Libya seeks Italian help for satellite system for borders


Libya will build a satellite surveillance system with Italian expertise to help secure its borders, its defense minister said, part of Tripoli’s plans to stem the flow of Islamist militants and illegal immigrants.

Western powers worry that the sprawling North African state has become a safe haven for al Qaeda fighters as its government struggles to rein in militias and former rebels who helped topple longtime autocrat Muammar Gaddafi two years ago.

Weak border controls and a small army lacking training and equipment have turned Libya into a weapons smuggling route for al Qaeda in sub-Saharan countries and also a transit corridor for Islamist fighters heading to Syria’s war.

Human traffickers also smuggle refugees over the remote desert borders with Egypt, Sudan or Chad into Libya from where they try reach Italy by boat. Hundreds died in the past two months on their way to Lampedusa, an island south of Sicily.

Defense Minister Abdullah al-Thini told Reuters Libya had contracted an Italian company to start setting up from December a satellite-based surveillance system to monitor the border from the Mediterranean coast to the sub-Saharan boundaries.
“It will cover the whole border. From the end of 2014 the southern border will be sealed. The crossing points and weak spots will be closed with the help of satellites,” he said this week, without giving technical details or the project’s cost.
“We will spot any infiltration or approaching vehicle,” Thini said in an interview.

Libya was also turning to Saudi Arabia to benefit from the kingdom’s experience controlling the flow of Islamists or illegal workers over its desert border with impoverished Yemen.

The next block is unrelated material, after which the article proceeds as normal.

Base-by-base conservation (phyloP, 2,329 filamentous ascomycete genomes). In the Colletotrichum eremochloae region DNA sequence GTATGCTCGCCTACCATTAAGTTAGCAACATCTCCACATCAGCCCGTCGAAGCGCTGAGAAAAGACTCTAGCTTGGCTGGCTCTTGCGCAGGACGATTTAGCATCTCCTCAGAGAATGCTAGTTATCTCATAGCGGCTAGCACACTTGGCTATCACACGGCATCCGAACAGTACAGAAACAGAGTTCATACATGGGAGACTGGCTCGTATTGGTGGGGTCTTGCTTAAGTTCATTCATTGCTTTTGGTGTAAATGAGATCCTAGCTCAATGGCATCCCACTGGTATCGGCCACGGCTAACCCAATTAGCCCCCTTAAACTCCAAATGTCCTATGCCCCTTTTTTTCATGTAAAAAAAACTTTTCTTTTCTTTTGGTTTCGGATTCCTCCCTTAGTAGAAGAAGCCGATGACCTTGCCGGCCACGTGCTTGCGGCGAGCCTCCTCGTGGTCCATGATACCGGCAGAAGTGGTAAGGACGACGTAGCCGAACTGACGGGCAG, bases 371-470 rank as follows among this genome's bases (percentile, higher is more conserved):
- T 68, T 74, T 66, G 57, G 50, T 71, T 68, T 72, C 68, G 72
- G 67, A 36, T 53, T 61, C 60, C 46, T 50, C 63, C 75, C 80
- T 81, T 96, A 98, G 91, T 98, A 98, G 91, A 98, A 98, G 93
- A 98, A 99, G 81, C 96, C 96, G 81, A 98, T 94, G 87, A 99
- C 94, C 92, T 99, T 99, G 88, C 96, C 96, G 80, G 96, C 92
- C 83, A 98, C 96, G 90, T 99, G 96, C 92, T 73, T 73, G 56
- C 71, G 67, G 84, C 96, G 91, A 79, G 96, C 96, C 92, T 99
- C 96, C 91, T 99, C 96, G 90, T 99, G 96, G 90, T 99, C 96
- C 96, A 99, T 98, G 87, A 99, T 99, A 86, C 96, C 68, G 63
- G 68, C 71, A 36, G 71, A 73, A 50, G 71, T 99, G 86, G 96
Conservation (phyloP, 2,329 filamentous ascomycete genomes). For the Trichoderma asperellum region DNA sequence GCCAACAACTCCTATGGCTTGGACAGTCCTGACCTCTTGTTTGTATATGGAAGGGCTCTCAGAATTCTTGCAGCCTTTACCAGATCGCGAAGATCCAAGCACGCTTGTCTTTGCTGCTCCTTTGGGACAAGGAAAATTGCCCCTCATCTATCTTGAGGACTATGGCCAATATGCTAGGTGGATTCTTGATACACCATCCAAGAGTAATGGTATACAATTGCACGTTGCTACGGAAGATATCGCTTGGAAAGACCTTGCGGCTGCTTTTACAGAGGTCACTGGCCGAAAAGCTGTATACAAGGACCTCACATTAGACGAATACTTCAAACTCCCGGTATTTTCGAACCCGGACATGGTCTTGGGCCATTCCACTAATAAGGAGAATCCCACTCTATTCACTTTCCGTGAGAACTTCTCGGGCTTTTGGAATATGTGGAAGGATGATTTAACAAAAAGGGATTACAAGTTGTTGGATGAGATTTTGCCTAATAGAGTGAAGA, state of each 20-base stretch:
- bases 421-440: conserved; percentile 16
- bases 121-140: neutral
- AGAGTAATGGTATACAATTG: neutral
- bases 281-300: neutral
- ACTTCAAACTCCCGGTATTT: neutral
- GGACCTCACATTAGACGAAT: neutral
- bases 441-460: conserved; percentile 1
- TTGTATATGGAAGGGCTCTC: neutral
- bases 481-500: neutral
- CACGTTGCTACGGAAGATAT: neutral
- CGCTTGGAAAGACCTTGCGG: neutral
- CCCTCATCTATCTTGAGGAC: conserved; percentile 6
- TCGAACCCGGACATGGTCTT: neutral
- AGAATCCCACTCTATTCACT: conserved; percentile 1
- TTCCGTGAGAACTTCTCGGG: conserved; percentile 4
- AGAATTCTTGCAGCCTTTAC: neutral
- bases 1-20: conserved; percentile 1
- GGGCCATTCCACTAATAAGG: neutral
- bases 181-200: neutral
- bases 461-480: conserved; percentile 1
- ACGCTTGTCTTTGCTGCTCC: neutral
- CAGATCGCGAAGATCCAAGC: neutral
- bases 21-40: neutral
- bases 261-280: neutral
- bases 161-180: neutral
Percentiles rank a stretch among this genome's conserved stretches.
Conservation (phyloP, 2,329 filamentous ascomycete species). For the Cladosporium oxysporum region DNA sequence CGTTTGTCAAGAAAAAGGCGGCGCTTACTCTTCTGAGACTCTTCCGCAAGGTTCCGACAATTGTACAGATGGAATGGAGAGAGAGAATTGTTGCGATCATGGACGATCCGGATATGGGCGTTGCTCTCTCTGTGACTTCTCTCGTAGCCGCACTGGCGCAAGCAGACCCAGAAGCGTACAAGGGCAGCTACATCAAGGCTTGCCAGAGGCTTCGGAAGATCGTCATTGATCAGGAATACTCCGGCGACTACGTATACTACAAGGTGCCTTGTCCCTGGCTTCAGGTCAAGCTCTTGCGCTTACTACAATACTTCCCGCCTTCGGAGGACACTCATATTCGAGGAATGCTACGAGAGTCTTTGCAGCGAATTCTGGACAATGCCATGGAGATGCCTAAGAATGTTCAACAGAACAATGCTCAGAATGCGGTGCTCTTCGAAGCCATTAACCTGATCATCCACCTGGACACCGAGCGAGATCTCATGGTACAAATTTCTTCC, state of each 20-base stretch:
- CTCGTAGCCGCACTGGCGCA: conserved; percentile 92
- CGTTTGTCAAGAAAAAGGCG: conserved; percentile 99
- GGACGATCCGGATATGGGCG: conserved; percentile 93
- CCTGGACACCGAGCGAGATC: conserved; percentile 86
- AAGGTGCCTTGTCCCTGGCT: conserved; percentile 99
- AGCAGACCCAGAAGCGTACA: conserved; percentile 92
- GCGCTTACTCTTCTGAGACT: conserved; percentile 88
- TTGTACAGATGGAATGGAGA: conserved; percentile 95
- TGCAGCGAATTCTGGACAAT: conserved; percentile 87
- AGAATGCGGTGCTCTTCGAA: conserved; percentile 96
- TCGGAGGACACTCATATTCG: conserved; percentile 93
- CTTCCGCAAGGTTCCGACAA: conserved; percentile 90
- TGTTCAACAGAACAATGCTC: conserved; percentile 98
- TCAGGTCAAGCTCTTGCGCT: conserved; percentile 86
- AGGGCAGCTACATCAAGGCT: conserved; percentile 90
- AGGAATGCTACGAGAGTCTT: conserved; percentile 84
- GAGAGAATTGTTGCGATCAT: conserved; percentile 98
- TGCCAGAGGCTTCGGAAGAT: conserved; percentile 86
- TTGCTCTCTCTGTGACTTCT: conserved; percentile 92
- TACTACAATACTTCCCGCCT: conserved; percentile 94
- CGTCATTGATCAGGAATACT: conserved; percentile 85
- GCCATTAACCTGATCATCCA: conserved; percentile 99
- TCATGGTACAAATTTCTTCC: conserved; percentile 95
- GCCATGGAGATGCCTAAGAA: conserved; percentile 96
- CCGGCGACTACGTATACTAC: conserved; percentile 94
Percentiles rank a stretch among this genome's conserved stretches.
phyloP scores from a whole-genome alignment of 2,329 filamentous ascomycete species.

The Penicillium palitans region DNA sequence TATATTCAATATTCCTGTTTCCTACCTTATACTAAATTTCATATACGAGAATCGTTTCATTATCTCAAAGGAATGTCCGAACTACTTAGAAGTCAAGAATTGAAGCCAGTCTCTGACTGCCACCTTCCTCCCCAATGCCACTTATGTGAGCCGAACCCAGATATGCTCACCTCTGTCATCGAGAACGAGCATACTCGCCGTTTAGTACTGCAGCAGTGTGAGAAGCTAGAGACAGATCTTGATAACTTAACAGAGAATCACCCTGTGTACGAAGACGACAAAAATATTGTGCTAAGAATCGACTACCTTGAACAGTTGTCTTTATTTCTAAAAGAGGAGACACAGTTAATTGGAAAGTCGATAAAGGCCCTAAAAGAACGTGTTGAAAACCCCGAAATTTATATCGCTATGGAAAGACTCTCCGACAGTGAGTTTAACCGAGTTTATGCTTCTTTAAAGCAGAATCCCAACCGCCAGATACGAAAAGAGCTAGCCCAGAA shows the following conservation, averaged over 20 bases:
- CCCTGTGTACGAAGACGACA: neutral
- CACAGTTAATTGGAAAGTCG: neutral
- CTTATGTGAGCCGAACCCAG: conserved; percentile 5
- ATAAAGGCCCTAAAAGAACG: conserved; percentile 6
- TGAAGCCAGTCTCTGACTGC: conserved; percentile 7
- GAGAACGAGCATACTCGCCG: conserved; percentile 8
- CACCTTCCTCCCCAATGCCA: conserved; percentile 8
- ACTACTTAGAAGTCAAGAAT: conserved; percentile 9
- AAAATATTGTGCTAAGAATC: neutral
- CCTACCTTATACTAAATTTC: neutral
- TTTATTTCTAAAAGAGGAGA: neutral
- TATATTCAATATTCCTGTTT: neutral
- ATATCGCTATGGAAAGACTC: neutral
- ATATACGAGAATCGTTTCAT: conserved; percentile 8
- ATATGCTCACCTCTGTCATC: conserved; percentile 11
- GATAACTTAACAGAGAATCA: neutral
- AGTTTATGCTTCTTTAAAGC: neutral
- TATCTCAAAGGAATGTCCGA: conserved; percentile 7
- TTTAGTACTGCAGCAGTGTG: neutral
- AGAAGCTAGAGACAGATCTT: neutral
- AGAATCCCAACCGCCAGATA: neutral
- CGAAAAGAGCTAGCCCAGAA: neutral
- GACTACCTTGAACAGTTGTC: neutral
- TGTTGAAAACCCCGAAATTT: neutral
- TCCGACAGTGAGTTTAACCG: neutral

“We will cooperate with the kingdom of Saudi Arabia,” he said. “Their geographic conditions are similar to Libya.”

Libyan officials had also recently travelled to Sudan, Chad and Egypt to strengthen border security cooperation. “I’m just out of a meeting with the defense minister from Niger to discuss border security,” he said.


To train its fledgling army, Libya has sent thousands of soldiers to military academies in Britain, France, Italy, the United States, Turkey as well as Arab countries Egypt, Jordan, the United Arab Emirates, Qatar, Oman and Sudan.

Britain alone is training 2,000 Libyan soldiers in basic infantry skills, the Foreign Office said this week.
“We have in all these countries soldier students who enjoy intensive training. Each year about 5,000 get trained overseas and 10,000 at home,” he said.

But Thini acknowledged that it will take time to build up forces able to tackle heavily-armed militias battle-hardened from the time of the NATO-backed revolt against Gaddafi.

Prime Minister Ali Zeidan relied on a militia group to free him after rival fighters abducted him briefly in Tripoli in October. Army and police force were outside the building where he was held for hours but did not challenge the gunmen.

The army took a back seat almost two weeks ago when a militia from Misrata opened fire on protesters asking them to leave Tripoli. Warplanes circled Tripoli and soldiers took to the streets, but did little to challenge the Misrata fighters.
“To be honest, these forces… were not equal to ours due to their superiority in numbers and weapons,” Thini said of the Misrata fighters. “The army … was residing in its barracks. To avoid any unnecessary conflicts or trouble we preferred not to deploy forces to the streets earlier. Now the situation has changed, our units are able to secure the whole capital.”

Several militias vacated the Libyan capital last week after the fighting ended, handing over bases to the army, which has since set up checkpoints across Tripoli.